The same conservative activist groups that continue to cause the GOP establishment so much heartburn are approaching the 113th Congress and the 2014 election cycle with what might appear to be a surprising level of sobriety and realism.
To varying degrees, these organizations acknowledge the limits of Republican power in Washington, recognizing that the GOP House majority cannot dictate to a Senate and White House controlled by Democrats, and they concede that their own process for recruiting candidates and influencing Senate races needs refinement and improvement. They also gently chide their congressional conservative allies who, while heeding calls to oppose particular legislation, haven’t always done so with a political strategy in mind for persuading voters.
With the debt ceiling fight immediately at hand, leaders of the Club for Growth, FreedomWorks and Heritage Action for America told CQ Roll Call that while the perfect outcomes they advocate might not be achievable on this or other issues during the next two years, Republicans can still accomplish much. What they want are GOP leaders willing to fight and Republicans across the spectrum who prioritize a concerted strategy for winning broad public support over playing Beltway politics with Democrats.
“You have to win the battle of ideas,” said Club for Growth President Chris Chocola, whose group with its reputation for targeting incumbents in GOP primaries inspires perhaps the most fear among House Republicans. “There is a limit to what Republicans can do — they have the House, that’s it. But they can engage in the battle of ideas to the point where they can expose the other side.”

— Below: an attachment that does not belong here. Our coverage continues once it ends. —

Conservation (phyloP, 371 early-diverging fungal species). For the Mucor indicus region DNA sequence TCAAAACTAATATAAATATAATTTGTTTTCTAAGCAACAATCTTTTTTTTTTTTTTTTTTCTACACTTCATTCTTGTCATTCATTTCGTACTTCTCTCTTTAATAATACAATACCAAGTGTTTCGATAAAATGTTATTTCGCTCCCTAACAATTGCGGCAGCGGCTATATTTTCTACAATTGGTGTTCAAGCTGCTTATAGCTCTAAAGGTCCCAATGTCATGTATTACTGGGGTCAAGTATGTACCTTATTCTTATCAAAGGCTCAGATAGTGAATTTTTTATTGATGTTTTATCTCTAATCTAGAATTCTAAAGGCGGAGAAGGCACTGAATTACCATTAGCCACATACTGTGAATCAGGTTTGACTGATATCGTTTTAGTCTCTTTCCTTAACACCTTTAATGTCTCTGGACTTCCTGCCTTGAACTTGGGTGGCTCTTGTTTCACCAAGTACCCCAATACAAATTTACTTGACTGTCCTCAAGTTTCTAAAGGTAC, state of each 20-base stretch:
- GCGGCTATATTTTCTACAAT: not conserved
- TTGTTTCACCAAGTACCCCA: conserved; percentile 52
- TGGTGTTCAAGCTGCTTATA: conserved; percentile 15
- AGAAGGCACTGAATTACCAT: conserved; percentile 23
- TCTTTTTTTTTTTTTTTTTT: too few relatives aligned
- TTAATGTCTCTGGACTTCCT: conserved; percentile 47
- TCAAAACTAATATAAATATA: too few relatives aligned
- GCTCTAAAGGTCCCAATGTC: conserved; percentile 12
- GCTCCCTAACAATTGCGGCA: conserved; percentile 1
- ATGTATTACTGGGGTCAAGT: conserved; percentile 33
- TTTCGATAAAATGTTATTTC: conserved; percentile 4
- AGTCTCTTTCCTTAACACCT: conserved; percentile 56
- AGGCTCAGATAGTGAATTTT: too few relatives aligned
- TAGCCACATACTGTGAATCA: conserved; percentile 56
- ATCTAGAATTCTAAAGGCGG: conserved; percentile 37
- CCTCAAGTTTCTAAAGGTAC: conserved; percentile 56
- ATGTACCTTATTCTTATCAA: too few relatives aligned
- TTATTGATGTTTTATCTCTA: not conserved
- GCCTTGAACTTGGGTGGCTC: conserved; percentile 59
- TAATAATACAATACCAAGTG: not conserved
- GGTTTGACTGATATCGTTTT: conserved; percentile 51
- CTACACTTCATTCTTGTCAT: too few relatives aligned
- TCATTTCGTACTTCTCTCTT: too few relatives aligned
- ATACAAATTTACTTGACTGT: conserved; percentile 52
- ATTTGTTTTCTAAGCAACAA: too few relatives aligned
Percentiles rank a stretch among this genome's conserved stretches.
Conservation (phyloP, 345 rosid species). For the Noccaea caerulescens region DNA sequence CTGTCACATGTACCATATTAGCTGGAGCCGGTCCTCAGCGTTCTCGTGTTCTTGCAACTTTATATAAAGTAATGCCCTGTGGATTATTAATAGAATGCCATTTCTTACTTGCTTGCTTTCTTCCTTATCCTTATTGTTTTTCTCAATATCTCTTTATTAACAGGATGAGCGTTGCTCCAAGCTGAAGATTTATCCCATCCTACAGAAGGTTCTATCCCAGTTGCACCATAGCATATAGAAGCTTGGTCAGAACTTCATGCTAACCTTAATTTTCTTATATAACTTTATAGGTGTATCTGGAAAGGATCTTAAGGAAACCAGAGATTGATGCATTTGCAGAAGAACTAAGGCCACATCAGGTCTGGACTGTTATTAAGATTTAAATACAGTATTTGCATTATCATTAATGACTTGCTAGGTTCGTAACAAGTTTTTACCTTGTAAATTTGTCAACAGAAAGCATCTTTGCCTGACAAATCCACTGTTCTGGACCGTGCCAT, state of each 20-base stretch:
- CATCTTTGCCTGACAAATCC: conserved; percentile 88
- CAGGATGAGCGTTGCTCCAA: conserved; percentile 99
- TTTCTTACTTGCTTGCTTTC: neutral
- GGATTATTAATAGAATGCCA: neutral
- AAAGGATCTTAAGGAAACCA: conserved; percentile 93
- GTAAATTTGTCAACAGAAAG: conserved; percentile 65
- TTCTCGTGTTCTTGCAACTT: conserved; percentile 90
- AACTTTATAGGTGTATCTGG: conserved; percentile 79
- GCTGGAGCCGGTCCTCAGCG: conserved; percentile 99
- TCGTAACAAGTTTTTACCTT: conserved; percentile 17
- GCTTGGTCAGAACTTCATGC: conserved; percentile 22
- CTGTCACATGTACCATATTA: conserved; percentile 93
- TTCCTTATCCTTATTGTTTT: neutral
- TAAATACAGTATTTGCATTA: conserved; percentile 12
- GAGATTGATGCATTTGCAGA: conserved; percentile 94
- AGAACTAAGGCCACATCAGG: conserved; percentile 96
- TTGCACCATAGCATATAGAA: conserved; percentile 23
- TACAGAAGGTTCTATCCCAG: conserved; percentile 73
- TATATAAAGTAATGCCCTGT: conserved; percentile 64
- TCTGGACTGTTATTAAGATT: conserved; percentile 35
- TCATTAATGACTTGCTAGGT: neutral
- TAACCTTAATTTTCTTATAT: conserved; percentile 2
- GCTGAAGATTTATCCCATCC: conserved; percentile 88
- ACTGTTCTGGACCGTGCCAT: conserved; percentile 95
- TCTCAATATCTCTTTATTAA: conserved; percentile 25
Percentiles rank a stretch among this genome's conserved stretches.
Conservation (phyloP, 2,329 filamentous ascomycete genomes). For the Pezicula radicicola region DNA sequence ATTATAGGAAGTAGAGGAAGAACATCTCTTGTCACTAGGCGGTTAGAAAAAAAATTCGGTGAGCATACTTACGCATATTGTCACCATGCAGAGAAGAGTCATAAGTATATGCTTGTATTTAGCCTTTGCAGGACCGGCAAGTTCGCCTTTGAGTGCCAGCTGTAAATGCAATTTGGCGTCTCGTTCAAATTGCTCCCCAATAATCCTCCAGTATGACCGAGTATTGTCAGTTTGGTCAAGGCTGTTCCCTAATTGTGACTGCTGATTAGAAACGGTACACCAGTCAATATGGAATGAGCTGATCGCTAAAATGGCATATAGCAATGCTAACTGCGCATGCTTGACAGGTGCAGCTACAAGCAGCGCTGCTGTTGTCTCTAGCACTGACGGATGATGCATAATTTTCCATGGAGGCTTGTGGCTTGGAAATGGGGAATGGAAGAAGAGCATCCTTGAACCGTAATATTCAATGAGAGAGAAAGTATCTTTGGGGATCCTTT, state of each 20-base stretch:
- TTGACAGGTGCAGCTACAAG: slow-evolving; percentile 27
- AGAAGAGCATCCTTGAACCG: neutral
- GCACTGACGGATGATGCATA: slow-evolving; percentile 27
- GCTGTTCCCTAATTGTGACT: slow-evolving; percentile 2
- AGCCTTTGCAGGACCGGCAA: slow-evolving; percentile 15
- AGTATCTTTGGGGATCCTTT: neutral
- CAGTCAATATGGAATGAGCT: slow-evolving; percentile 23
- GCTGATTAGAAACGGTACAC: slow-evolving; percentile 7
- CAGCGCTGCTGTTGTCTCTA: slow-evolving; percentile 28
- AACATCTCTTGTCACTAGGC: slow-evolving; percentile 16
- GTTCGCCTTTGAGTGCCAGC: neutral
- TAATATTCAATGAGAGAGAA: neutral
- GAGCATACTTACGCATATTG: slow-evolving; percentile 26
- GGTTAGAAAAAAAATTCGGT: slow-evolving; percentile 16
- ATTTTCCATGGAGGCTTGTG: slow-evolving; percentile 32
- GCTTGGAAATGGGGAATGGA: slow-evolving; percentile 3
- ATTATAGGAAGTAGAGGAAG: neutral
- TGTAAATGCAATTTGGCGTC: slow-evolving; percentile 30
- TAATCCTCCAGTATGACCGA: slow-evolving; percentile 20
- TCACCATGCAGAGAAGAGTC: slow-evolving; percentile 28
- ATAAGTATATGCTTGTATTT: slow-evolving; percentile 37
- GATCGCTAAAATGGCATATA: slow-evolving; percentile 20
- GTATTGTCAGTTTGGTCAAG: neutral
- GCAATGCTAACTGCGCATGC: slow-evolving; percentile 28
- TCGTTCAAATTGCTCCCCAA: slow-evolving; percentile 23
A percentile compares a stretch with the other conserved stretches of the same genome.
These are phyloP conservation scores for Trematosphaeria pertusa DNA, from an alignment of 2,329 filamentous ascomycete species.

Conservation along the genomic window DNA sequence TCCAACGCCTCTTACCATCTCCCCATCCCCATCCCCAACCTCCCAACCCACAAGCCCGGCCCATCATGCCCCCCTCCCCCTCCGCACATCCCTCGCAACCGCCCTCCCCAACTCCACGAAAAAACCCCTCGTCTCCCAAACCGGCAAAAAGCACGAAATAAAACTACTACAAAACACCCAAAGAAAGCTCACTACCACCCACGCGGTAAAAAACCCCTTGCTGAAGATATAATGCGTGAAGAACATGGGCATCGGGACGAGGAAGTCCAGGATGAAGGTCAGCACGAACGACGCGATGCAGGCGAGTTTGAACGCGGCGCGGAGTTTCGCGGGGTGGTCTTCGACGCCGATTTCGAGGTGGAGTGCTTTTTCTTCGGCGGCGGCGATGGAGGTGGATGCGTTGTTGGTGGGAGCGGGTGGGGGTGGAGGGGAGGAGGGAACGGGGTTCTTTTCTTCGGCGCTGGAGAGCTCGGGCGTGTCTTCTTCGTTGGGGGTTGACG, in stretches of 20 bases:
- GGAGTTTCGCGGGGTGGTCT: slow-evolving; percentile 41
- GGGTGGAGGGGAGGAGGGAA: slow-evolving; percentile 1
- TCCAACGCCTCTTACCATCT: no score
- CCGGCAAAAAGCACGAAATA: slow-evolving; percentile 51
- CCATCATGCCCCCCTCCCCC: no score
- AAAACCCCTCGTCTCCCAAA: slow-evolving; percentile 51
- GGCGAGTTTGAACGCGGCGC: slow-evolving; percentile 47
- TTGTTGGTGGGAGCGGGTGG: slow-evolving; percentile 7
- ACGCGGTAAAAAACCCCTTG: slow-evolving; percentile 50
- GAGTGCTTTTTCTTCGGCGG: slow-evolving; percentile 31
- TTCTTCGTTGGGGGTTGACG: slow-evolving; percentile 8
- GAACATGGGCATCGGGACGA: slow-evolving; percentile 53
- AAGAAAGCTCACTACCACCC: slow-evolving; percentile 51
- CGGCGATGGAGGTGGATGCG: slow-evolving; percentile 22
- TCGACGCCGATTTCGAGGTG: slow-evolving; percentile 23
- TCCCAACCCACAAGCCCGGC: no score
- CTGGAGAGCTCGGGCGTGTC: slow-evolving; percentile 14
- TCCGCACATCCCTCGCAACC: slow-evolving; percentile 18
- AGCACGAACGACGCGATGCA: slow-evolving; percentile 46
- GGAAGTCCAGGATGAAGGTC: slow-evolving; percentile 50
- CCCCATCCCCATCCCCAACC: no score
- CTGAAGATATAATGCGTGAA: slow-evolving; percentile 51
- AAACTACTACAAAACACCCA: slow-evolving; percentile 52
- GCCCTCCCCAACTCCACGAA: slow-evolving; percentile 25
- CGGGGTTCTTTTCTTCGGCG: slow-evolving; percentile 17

In the aftermath of President Barack Obama’s re-election and Democrats expanding their Senate majority, Washington’s well-known tea-party-affiliated organizations — including the club, FreedomWorks and Heritage Action, among others — are hardly going soft. Key votes against undesirable legislation, such as disaster relief for victims of Superstorm Sandy, not to mention the bipartisan deal averting the fiscal cliff, continue apace, and the threat of targeting perceived wayward Republicans in the 2014 House and Senate primaries remains.
But in terms of recognizing what the House Republican majority can actually push through a Democratic Senate and get Obama to sign, realism pervades. How congressional Republicans respond to this opposition is what most concerns conservative groups. It’s hard to tell what kind of deal on the debt ceiling and other matters the groups might find acceptable — and whether they’ll agree amongst themselves as to what that is.
There was a consensus, however, on bringing back regular order in the House to pass legislation that 218 Republicans can agree on and letting that serve as the GOP’s negotiating position on matters such as the debt ceiling. And, when Senate Majority Leader Harry Reid informs Speaker John A. Boehner that the bill is unacceptable, they want the Ohio Republican to eschew private talks and tell the Nevada Democrat that his conference will only accept a counteroffer in the form of legislation.
“The frustration from conservatives is when you never have a chance to have the conflict,” Heritage Action CEO Michael A. Needham said. “There’s something about going behind closed doors that sends a message that you’re not really trying to win an argument with the American people.”
Sen. Dianne Feinstein, D-Calif., chairman of the Senate Intelligence Committee, speaks with reporters in the Capitol after a speech on the Senate floor that accused the CIA of searching computers set up for Congressional staff for their research of interrogation programs.